(The following is an edited version of comments I submitted to ICANN regarding "closed" generic TLDs.)
On February 5th, ICANN solicited comments on whether ICANN should determine the circumstances under which a generic TLD operator is permitted to adopt "open" or "closed" registration policies. Allowing gTLD operators to make these determinations, as opposed to ICANN, will promote innovation on the Internet to the benefit of consumers.
In order to bring the benefits of a competitive TLD market to consumers, ICANN should generally take as light-handed a regulatory stance as possible, as long as it meets its technical responsibilities. A light-handed regulatory approach is consistent with the policy of relatively open entry into the TLD space that ICANN has adopted.
A benefit of the new gTLD program, in addition to providing competition to incumbents, is the ability of the entrants to develop new business models, products and services. Historically, gTLDs have been open, and arguably that openness benefited the growth of the Internet. But at this stage of the Internet's development, adding new options to the status quo is more likely to unleash new forms of innovation. Closed gTLDs may be a promising source of innovations that have not thus far been possible to implement or even envision. Closed gTLDs may, for example, be a way to provide services with enhanced security. No one can know what innovations might be blocked if ICANN generally required gTLDs to be open. In short, adding new open gTLDs is likely to create benefits, but the returns to adding completely new types of gTLDs are potentially much larger.
New gTLDs are valuable economic assets. ICANN should adopt policies that assure that these assets are allocated to their most highly valued uses. ICANN's decision to use an auction when there are multiple applicants for the same gTLD will further that goal. The bidder who believes its business model will be the most profitable will win the auction and the right to operate the gTLD. When there is only a single applicant, that applicant presumably represents the highest-valued use of the gTLD.
The best use of a gTLD can change (e.g., from closed to open) if the initial business model isn't successful or if economic conditions change. This change can be effected either by the current operator or by a transfer of the gTLD to a new operator, subject to ICANN's review. In this way, gTLDs can continue to move to their highest-valued uses over time.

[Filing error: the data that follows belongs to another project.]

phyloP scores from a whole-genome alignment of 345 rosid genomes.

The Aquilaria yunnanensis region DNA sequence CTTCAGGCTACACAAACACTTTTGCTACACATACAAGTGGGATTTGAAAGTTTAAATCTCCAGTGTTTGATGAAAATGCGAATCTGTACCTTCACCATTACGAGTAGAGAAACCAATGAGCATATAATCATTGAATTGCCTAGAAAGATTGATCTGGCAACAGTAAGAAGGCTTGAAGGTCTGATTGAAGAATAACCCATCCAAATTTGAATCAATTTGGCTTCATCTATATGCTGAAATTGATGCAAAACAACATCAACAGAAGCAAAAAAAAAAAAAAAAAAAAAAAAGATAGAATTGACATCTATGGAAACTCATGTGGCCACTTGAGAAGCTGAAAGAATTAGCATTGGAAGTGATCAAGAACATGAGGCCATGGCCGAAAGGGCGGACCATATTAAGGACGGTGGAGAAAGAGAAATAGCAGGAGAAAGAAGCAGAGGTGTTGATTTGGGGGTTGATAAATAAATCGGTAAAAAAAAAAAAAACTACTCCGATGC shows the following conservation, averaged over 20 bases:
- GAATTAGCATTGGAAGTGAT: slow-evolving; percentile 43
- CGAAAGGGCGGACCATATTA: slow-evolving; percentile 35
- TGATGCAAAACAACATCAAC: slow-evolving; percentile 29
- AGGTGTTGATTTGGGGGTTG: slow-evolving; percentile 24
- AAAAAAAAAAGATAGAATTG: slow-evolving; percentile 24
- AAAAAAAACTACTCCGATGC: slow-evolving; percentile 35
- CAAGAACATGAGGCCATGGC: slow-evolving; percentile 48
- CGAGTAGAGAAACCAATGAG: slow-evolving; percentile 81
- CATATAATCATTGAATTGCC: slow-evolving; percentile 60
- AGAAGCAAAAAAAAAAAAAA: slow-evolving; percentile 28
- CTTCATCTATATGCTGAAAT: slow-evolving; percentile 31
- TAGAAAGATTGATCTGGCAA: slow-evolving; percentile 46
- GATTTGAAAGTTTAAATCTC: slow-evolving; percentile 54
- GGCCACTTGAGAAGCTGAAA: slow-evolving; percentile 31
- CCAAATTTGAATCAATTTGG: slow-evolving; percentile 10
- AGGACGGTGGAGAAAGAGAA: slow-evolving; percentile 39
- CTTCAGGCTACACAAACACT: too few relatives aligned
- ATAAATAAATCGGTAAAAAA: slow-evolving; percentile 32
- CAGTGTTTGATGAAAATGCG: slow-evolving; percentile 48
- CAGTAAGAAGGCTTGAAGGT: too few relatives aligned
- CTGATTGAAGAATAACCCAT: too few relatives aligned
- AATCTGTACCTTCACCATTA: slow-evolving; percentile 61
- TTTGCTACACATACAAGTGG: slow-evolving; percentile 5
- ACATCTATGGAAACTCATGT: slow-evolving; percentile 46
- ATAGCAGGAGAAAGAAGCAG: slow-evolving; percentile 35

The dangers of ICANN dictating how gTLDs should be used are illustrated by the experience with radio spectrum. Historically, the U.S. Federal Communications Commission allocated blocks of spectrum to specific uses — e.g., broadcast radio and television. Over time, the costs associated with misallocation of spectrum under this "command-and-control" regime became very large. The process of reallocating spectrum to higher-valued uses has proven lengthy and difficult. Although the U.S. and other countries have moved toward a more market-based system, the costs of the legacy system are still reflected in the scarcity of spectrum for wireless broadband uses.
Several commentators have expressed concern that closed gTLDs are anticompetitive. No evidence supports this claim. First, we already have experience with generic second-level domain names — e.g., cars.com — which have provided useful services with no apparent anticompetitive effect. There is no reason to expect anything different from a .cars gTLD. If, for example, General Motors (or any other automobile company) were to operate .cars, it is not plausible to suggest it could thereby gain market power in the market for cars. Note also that both operators and ICANN are subject to the U.S. antitrust laws if they use the TLD system in an anticompetitive way. To the extent that ICANN allows synonyms as gTLDS — e.g., "autos" "automobiles", "motorvehicles", perhaps even "goodcars", etc. — the potential competitive problems become even more remote.
In sum, ICANN should provide maximum flexibility for operators to experiment with new business models. This is the best way to promote innovation on the Internet.
By Tom Lenard, President, Technology Policy Institute
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